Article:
UNRAVELING THE EVOLUTIONARY HISTORY OF NOCTURNALITY IN THE STRISORES
Carleton, Karen L
Braun, Michael J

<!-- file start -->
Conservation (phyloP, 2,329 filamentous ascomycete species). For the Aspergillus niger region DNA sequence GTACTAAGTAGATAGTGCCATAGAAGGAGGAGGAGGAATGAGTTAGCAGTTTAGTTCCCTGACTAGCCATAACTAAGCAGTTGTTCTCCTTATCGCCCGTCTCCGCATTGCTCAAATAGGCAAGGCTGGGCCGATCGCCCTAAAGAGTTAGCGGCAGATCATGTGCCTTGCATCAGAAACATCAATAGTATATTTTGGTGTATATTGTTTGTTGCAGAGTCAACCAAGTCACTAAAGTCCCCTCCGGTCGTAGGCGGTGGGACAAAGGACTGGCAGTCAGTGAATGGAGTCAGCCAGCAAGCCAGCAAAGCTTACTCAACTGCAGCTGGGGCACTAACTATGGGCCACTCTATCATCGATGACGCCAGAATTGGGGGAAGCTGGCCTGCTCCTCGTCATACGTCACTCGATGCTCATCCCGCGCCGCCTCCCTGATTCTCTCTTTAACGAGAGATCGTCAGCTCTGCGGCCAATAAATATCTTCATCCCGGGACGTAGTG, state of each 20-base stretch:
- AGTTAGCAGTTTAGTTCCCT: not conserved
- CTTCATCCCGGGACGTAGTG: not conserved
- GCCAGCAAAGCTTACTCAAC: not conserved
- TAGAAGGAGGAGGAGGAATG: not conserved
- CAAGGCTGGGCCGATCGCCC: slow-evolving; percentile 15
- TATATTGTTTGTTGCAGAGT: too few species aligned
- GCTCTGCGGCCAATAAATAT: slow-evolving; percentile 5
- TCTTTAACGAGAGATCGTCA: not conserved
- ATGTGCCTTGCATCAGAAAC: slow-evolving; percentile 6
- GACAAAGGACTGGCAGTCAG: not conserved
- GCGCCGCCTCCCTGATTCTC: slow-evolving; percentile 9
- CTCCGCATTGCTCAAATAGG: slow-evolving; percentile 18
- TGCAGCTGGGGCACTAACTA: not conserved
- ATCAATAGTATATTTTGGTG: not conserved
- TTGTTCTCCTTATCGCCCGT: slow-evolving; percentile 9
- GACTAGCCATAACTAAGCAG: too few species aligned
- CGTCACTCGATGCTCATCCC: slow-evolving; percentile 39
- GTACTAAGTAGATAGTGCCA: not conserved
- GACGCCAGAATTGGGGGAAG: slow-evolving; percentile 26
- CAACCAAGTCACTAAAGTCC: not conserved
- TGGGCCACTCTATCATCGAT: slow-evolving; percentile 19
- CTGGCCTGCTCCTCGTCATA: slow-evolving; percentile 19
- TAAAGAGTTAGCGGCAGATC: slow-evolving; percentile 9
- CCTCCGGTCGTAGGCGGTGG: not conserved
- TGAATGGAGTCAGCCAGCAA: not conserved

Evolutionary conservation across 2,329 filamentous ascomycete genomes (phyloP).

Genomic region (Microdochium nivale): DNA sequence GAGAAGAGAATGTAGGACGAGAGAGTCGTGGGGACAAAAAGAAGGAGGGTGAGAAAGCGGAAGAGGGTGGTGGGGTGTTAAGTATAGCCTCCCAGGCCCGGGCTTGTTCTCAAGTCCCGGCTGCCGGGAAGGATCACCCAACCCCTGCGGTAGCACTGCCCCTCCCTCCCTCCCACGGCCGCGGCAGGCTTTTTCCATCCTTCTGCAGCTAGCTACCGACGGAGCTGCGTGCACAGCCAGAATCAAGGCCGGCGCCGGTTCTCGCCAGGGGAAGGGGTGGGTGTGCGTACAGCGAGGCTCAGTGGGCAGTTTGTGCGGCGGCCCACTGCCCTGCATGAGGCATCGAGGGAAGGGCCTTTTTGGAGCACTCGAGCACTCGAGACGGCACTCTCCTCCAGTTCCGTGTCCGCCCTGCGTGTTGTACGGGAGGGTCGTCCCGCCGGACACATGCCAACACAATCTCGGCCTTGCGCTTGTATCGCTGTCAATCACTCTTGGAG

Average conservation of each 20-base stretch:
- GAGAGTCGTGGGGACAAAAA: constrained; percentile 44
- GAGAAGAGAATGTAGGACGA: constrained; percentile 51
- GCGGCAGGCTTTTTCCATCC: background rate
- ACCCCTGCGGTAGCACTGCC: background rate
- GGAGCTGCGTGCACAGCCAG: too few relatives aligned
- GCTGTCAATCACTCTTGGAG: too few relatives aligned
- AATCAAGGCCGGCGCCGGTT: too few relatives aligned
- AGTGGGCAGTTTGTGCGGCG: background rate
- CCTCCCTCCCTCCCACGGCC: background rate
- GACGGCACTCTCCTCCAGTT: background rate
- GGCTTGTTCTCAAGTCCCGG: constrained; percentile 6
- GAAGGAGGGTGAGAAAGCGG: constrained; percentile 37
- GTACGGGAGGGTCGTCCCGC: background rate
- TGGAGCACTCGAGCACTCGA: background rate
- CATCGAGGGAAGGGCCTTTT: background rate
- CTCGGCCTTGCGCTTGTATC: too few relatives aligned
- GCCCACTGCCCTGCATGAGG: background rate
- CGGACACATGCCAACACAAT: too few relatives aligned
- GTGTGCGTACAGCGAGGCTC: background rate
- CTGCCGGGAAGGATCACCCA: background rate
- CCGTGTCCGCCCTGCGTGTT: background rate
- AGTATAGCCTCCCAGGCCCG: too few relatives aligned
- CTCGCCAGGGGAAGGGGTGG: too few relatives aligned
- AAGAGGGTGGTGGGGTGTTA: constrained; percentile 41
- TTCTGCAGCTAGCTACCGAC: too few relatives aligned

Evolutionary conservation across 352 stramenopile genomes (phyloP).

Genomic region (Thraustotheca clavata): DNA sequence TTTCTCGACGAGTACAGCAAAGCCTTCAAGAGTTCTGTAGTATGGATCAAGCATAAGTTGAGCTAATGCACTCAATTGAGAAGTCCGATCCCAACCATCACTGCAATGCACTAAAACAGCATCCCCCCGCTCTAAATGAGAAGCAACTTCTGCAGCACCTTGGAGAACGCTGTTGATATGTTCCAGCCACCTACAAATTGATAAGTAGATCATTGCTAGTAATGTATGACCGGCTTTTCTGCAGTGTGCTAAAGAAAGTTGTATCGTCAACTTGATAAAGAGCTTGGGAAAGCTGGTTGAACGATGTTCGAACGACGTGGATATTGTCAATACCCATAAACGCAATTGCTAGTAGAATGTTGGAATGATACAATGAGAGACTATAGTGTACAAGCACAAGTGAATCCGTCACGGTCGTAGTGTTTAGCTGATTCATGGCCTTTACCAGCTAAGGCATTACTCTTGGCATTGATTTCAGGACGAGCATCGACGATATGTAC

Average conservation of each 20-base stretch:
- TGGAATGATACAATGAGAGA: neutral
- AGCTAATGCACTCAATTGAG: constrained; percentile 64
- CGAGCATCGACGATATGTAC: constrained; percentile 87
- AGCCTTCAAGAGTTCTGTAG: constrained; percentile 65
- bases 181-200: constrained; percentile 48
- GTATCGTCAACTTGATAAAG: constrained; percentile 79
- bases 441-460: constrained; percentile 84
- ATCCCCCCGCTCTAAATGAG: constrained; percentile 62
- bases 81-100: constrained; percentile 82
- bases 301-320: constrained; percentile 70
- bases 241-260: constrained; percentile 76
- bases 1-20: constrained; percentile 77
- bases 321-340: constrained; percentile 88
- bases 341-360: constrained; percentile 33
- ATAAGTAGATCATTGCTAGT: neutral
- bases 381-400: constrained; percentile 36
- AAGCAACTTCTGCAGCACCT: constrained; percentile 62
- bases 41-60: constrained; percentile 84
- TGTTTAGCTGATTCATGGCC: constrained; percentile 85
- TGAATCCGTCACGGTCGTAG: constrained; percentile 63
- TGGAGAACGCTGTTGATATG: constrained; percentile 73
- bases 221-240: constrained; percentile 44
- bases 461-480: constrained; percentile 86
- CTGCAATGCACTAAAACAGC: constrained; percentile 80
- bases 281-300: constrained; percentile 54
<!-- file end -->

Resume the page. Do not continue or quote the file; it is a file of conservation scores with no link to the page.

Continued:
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Tracing the processes of adaptation is a fundamental practice in the study of evolutionary biology. By combining multiple lines of evidence, we can elucidate the processes of diversification, speciation, and ultimately, evolution. For my doctoral dissertation, I studied the evolutionary history of a superorder of birds (Strisores) that have undergone a dramatic life history transition, the shift from a day-living (diurnal) to a night-living (nocturnal) lifestyle. Previous study found that the diurnal Apodiformes (swifts and hummingbirds) are nested deep within the clade of nocturnal or crepuscular Caprimulgiformes (nightbirds). However, resolution of the other major lineages eluded previous efforts, precluding analysis of the evolution of nocturnality in this group. To resolve the phylogeny of Strisores, I utilized a novel class of genome-scale markers, ultraconserved elements (UCEs). UCEs are operationally defined regions of extreme conservation between two or more genomes. I collected and sequenced ~4,000 UCEs from each of 191 species of birds representing every major extant lineage, plus two crocodilian outgroups—a greater number of elements than had ever been collected or studied before. With this data, I have resolved the phylogeny of the largest and oldest (Caprimulgidae and Nyctibiidae, respectively) lineages of nightbirds, as well as the superorder Strisores, and have shed light on best practices for the use of UCEs in phylogenomics. With a phylogeny representing the evolutionary history of Strisores I then ask when, and where, potential adaptations to nocturnality occurred. To this end, I have developed a molecular tool to efficiently enrich 47 genes comprising the phototransduction cascade, a network of genes that converts the absorption of a photon by an opsin into a neural signal. I demonstrated that this tool is effective in 33 bird species chosen to cover extant avian diversity. The data captured using this array will facilitate the identification of potential molecular adaptations to nocturnality, enable the improvement of models predicting opsin sensitivity from sequence data, and allow strong inference about the perception of color across birds and other vertebrates.